CyberHive’s Darin Andersen Outlines Expanded Plans as iHive Debuts
After launching the CyberHive San Diego incubator for local cybersecurity startups early last year, founder Darin Andersen has expanded into adjacent offices to establish what he calls iHive, a shared workspace and incubator for startups focused on the Internet of Things.
The Internet of Things is a much-anticipated new wave of wireless connectivity, linking together a multitude of mundane devices, such as alarm clocks and coffee pots, in consumer markets as well as things like power grid transformers and automated machinery in industrial markets. Andersen describes it as a web of ubiquitous connectivity that is expected to gain intelligence as more sensors and predictive analytics are added to the system.
“It became clear to me in the last few months that San Diego is really well-suited to take on this problem,” Andersen told me Tuesday, shortly after posing with San Diego Mayor Kevin Faulconer in a ribbon-cutting ceremony to officially open the iHive. San Diego is recognized as a center for wireless innovation because Qualcomm (NASDAQ: QCOM) is based here. What is less apparent is that San Diego also has pockets of expertise in cybersecurity, Big Data, and analytics, due partly to the presence of U.S. Navy technology labs and SPAWAR, the Navy’s Space and Naval Warfare Systems command.
Harnessing the Internet of Things would require technologies that combine wireless networks with cloud computing, Big Data, analytics, and cybersecurity, Andersen said. For example, a company’s lighting and air conditioning systems might be equipped with wireless sensors that provide useful data concerning energy usage—but such systems also could become targets of cyber attacks.
The ribbon-cutting ceremony was the kick-off event for San Diego Startup Week, which continues with a series of workshops, presentations, parties, and other events intended to showcase the prowess of San Diego’s startup community. In a statement, Mayor Faulconer said, “There’s a lot of talk these days in the technology world about ‘the next big thing.’ Well iHive is it, and I’m so proud that it’s happening right here in San Diego. This program will create good paying local jobs while simultaneously creating the technology of tomorrow.”
In a hypothetical example, Andersen said IoT technology could enable a traveling executive to sleep for an extra half hour “because her intelligent agent would understand that her flight had been delayed, and had reset the wakeup alarm on her smartphone as well as the coffee pot—and rescheduled her appointments for the rest of the day.”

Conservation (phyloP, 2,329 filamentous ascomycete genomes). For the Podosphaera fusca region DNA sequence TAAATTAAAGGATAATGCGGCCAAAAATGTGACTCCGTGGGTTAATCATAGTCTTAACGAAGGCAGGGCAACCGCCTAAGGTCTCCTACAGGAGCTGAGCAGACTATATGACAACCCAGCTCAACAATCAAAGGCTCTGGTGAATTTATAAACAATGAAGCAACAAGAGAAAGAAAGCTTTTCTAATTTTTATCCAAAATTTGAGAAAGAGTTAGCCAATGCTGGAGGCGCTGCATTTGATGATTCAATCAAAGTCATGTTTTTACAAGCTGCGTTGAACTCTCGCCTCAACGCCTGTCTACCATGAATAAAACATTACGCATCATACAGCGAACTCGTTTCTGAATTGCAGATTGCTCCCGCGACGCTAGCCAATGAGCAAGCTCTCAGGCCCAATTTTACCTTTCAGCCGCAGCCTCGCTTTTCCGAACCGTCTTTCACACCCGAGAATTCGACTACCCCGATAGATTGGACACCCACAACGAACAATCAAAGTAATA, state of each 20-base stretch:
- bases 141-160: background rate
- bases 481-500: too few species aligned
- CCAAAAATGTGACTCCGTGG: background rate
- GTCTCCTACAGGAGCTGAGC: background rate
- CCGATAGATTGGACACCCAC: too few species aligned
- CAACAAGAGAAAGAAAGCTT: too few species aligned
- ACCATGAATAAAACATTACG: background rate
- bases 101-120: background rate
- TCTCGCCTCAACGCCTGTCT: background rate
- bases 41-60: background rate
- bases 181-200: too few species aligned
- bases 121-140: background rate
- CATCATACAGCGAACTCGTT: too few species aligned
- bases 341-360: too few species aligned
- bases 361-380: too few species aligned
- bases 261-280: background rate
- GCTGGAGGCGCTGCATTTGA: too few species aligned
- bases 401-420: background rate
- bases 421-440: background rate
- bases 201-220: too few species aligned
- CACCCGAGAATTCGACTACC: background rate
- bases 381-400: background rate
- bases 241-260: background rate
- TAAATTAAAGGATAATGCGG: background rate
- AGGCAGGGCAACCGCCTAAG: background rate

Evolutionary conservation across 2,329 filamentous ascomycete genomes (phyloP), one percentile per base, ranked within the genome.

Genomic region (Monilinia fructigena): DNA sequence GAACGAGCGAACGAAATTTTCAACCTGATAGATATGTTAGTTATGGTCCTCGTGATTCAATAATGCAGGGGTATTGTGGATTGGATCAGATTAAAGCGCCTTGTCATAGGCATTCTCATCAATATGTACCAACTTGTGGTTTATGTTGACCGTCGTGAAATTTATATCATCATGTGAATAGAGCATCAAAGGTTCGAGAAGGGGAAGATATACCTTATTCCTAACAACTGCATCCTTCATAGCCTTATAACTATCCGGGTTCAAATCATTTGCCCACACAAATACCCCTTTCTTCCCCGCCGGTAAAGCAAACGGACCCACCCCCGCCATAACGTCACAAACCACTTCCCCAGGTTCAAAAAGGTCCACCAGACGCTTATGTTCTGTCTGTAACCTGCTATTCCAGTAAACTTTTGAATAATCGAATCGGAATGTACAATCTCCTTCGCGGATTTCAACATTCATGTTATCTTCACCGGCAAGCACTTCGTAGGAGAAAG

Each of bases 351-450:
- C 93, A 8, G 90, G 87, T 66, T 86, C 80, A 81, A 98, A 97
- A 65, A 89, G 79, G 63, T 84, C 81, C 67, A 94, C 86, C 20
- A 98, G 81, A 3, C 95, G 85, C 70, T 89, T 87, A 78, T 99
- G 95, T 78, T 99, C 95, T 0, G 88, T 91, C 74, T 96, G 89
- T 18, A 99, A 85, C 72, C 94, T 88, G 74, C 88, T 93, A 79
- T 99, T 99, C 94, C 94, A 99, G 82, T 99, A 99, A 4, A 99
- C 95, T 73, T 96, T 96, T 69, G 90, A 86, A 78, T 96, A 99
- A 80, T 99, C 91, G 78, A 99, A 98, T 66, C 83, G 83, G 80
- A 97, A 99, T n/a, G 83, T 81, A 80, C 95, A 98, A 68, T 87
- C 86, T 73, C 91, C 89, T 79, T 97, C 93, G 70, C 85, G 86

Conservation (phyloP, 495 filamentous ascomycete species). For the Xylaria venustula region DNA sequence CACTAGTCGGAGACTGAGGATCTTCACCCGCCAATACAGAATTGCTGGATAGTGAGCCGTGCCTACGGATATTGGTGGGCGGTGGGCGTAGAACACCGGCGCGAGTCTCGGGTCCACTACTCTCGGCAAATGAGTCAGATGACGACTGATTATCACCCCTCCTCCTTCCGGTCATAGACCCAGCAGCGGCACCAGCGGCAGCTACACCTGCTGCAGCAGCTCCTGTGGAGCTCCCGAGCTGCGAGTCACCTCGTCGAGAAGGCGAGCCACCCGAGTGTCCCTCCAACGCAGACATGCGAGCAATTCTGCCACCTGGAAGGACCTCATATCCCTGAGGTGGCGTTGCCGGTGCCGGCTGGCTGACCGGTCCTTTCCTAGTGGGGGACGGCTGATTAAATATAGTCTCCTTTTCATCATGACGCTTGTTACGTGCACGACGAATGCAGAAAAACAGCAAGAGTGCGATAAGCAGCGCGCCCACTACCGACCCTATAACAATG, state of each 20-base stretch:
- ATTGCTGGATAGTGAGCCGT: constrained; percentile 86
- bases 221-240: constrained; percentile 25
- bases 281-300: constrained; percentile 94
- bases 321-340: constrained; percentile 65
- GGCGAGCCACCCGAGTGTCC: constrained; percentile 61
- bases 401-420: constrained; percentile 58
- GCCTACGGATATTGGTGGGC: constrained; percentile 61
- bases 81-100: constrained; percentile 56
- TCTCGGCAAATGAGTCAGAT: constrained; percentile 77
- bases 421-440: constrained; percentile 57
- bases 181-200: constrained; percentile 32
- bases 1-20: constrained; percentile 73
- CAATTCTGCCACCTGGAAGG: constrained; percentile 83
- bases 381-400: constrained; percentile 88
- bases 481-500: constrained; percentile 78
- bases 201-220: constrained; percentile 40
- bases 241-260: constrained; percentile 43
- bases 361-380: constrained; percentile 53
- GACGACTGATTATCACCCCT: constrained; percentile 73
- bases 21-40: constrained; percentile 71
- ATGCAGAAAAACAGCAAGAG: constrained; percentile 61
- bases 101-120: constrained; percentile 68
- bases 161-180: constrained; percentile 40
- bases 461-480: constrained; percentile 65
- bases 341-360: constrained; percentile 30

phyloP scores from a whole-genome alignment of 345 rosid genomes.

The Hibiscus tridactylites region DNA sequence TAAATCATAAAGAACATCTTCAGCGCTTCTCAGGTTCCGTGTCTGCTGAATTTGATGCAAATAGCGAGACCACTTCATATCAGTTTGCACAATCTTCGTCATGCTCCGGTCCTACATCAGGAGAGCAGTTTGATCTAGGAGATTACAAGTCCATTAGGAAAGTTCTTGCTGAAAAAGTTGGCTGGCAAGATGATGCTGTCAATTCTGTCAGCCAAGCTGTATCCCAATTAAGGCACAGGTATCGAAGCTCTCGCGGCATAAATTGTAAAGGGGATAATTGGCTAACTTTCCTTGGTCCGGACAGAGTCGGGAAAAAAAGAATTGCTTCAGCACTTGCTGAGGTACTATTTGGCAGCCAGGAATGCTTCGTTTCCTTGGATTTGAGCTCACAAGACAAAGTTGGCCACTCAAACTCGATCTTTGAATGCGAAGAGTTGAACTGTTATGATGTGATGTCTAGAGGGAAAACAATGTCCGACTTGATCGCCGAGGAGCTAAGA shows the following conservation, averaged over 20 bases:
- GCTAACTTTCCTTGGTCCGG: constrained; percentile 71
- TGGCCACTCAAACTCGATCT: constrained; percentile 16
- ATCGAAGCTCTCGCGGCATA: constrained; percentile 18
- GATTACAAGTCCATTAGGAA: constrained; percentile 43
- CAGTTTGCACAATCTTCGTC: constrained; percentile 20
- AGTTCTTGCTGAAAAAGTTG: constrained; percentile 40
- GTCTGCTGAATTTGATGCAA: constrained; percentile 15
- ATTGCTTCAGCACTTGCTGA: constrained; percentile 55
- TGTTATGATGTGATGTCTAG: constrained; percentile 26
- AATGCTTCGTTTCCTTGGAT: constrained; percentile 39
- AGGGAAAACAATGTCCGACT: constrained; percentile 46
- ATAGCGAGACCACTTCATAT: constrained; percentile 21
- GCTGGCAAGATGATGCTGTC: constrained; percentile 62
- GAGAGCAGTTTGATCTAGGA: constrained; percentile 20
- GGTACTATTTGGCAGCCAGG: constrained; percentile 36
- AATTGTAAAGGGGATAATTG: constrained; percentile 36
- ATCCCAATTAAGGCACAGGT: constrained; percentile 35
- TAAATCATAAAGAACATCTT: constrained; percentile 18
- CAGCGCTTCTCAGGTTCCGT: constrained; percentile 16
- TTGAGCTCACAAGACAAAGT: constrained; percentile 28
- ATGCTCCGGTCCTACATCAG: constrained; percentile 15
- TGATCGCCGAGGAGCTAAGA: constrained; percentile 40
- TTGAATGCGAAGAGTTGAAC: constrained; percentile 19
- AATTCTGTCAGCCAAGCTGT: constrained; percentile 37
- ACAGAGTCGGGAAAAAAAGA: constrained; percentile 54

Andersen told me the CyberHive has been able to support its operations by charging a $100-per-month membership to government contractors like Epsilon Systems Solutions, smart grid technology providers like Proximetry, and network security companies like AttackIQ, which simulates cyber attacks to test its customers’ systems. The CyberHive has 45 such memberships, Andersen said.
The CyberHive also leases office space to 18 startups, starting at $250 per desk each month, and has been working with the nonprofit group Veterans 360 to provide IT training and other skills for veterans who recently mustered out of service.
“We’re selling a lot more than office space,” Andersen said. “The membership fees just cover our costs. We’re positive on everything but events [CyberHive hosts about 40 events a year], and we cover the gap primarily with grants and corporate sponsorships,” which include San Diego Gas & Electric, American Internet Services, and Eset, the security software developer.
So how does Andersen measure his success?
Over the 16 months that the CyberHive has been operating, Andersen said, “I’ve come to believe that the only benchmark for success is whether we can get [resident startups] to Series A funding. Our job is to prepare them for Series A.”
To help reach that goal, Andersen said the CyberHive has partnered with EvoNexus, San Diego’s nonprofit and “no strings attached” incubator for tech startups; CleanTech San Diego; Analytics Ventures; and the Wireless Health Hub, an accelerator established in San Marcos, CA, by the SoCal Entrepreneurial Ecosystem Development, a nonprofit that operates several 90-day, startup accelerator programs. Among other things, the CyberHive co-produces pitchfests and other events through these partnerships.
While the CyberHive has leased all of its available space, Andersen said the process took nine months.
Andersen also plans to start an accelerator program that would invest $20,000 to $50,000 in seed-stage startups, and provide six workshops and six demo events over a six-month period. He calls it the C6 Accelerator. Three private investors have committed to provide about $1.5 million in capital for up to 20 startups in the program, which is expected to begin later this year.
“We needed to train up a cadre of mentors who weren’t just job seekers, but people who were capabable of getting these companies to the next level,” Andersen said. “Now we’re ready for prime time.”